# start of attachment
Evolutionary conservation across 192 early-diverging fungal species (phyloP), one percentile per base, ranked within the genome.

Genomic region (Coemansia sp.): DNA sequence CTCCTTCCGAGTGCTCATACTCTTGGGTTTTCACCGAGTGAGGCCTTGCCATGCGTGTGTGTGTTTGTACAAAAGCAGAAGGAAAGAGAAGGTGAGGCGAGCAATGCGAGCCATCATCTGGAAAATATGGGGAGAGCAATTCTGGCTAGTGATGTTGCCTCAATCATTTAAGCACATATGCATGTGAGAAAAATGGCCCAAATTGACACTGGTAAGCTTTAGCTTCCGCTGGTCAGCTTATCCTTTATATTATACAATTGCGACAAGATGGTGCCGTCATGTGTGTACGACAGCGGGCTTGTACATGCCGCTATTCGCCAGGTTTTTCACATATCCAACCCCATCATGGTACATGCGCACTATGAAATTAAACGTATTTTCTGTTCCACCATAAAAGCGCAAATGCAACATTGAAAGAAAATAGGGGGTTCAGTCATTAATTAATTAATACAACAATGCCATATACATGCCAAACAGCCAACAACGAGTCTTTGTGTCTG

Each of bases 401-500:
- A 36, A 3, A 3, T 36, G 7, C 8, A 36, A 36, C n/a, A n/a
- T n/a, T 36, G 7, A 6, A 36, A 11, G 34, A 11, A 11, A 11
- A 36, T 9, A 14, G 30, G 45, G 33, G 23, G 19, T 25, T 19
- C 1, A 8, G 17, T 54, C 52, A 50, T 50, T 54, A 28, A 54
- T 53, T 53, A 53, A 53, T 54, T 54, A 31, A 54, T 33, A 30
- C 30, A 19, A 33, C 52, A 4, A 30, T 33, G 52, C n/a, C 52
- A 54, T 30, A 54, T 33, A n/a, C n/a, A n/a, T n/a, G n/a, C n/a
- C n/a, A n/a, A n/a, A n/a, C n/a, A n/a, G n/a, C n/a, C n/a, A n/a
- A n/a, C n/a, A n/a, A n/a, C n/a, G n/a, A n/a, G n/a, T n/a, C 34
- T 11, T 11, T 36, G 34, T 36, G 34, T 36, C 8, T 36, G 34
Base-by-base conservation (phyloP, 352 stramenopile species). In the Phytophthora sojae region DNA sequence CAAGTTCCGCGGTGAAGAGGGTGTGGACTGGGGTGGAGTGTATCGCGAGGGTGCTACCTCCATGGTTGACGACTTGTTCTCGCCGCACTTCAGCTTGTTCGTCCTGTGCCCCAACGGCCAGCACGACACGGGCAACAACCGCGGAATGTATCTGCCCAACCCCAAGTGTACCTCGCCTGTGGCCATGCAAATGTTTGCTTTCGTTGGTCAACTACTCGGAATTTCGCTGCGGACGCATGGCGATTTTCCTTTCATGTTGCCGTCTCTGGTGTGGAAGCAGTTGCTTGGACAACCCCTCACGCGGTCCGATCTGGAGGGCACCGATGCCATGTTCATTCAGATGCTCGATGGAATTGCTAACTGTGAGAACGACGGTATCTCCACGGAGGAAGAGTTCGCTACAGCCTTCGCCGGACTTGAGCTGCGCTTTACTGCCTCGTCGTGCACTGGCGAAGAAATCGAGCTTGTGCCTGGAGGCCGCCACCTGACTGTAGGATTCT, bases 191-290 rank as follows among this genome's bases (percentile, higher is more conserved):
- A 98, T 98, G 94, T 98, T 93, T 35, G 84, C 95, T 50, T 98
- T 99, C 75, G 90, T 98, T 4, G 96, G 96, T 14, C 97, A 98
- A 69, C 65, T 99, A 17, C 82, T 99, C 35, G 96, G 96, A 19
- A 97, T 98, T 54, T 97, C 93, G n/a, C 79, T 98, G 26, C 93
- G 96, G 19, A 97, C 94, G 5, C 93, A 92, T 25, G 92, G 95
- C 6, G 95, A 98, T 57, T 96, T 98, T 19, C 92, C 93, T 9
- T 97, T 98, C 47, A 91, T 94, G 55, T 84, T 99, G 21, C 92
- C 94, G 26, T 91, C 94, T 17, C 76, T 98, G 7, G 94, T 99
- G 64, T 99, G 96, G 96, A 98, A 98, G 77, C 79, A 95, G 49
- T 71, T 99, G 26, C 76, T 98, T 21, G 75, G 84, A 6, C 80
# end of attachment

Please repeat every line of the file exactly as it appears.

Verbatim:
Evolutionary conservation across 192 early-diverging fungal species (phyloP), one percentile per base, ranked within the genome.

Genomic region (Coemansia sp.): DNA sequence CTCCTTCCGAGTGCTCATACTCTTGGGTTTTCACCGAGTGAGGCCTTGCCATGCGTGTGTGTGTTTGTACAAAAGCAGAAGGAAAGAGAAGGTGAGGCGAGCAATGCGAGCCATCATCTGGAAAATATGGGGAGAGCAATTCTGGCTAGTGATGTTGCCTCAATCATTTAAGCACATATGCATGTGAGAAAAATGGCCCAAATTGACACTGGTAAGCTTTAGCTTCCGCTGGTCAGCTTATCCTTTATATTATACAATTGCGACAAGATGGTGCCGTCATGTGTGTACGACAGCGGGCTTGTACATGCCGCTATTCGCCAGGTTTTTCACATATCCAACCCCATCATGGTACATGCGCACTATGAAATTAAACGTATTTTCTGTTCCACCATAAAAGCGCAAATGCAACATTGAAAGAAAATAGGGGGTTCAGTCATTAATTAATTAATACAACAATGCCATATACATGCCAAACAGCCAACAACGAGTCTTTGTGTCTG

Each of bases 401-500:
- A 36, A 3, A 3, T 36, G 7, C 8, A 36, A 36, C n/a, A n/a
- T n/a, T 36, G 7, A 6, A 36, A 11, G 34, A 11, A 11, A 11
- A 36, T 9, A 14, G 30, G 45, G 33, G 23, G 19, T 25, T 19
- C 1, A 8, G 17, T 54, C 52, A 50, T 50, T 54, A 28, A 54
- T 53, T 53, A 53, A 53, T 54, T 54, A 31, A 54, T 33, A 30
- C 30, A 19, A 33, C 52, A 4, A 30, T 33, G 52, C n/a, C 52
- A 54, T 30, A 54, T 33, A n/a, C n/a, A n/a, T n/a, G n/a, C n/a
- C n/a, A n/a, A n/a, A n/a, C n/a, A n/a, G n/a, C n/a, C n/a, A n/a
- A n/a, C n/a, A n/a, A n/a, C n/a, G n/a, A n/a, G n/a, T n/a, C 34
- T 11, T 11, T 36, G 34, T 36, G 34, T 36, C 8, T 36, G 34
Base-by-base conservation (phyloP, 352 stramenopile species). In the Phytophthora sojae region DNA sequence CAAGTTCCGCGGTGAAGAGGGTGTGGACTGGGGTGGAGTGTATCGCGAGGGTGCTACCTCCATGGTTGACGACTTGTTCTCGCCGCACTTCAGCTTGTTCGTCCTGTGCCCCAACGGCCAGCACGACACGGGCAACAACCGCGGAATGTATCTGCCCAACCCCAAGTGTACCTCGCCTGTGGCCATGCAAATGTTTGCTTTCGTTGGTCAACTACTCGGAATTTCGCTGCGGACGCATGGCGATTTTCCTTTCATGTTGCCGTCTCTGGTGTGGAAGCAGTTGCTTGGACAACCCCTCACGCGGTCCGATCTGGAGGGCACCGATGCCATGTTCATTCAGATGCTCGATGGAATTGCTAACTGTGAGAACGACGGTATCTCCACGGAGGAAGAGTTCGCTACAGCCTTCGCCGGACTTGAGCTGCGCTTTACTGCCTCGTCGTGCACTGGCGAAGAAATCGAGCTTGTGCCTGGAGGCCGCCACCTGACTGTAGGATTCT, bases 191-290 rank as follows among this genome's bases (percentile, higher is more conserved):
- A 98, T 98, G 94, T 98, T 93, T 35, G 84, C 95, T 50, T 98
- T 99, C 75, G 90, T 98, T 4, G 96, G 96, T 14, C 97, A 98
- A 69, C 65, T 99, A 17, C 82, T 99, C 35, G 96, G 96, A 19
- A 97, T 98, T 54, T 97, C 93, G n/a, C 79, T 98, G 26, C 93
- G 96, G 19, A 97, C 94, G 5, C 93, A 92, T 25, G 92, G 95
- C 6, G 95, A 98, T 57, T 96, T 98, T 19, C 92, C 93, T 9
- T 97, T 98, C 47, A 91, T 94, G 55, T 84, T 99, G 21, C 92
- C 94, G 26, T 91, C 94, T 17, C 76, T 98, G 7, G 94, T 99
- G 64, T 99, G 96, G 96, A 98, A 98, G 77, C 79, A 95, G 49
- T 71, T 99, G 26, C 76, T 98, T 21, G 75, G 84, A 6, C 80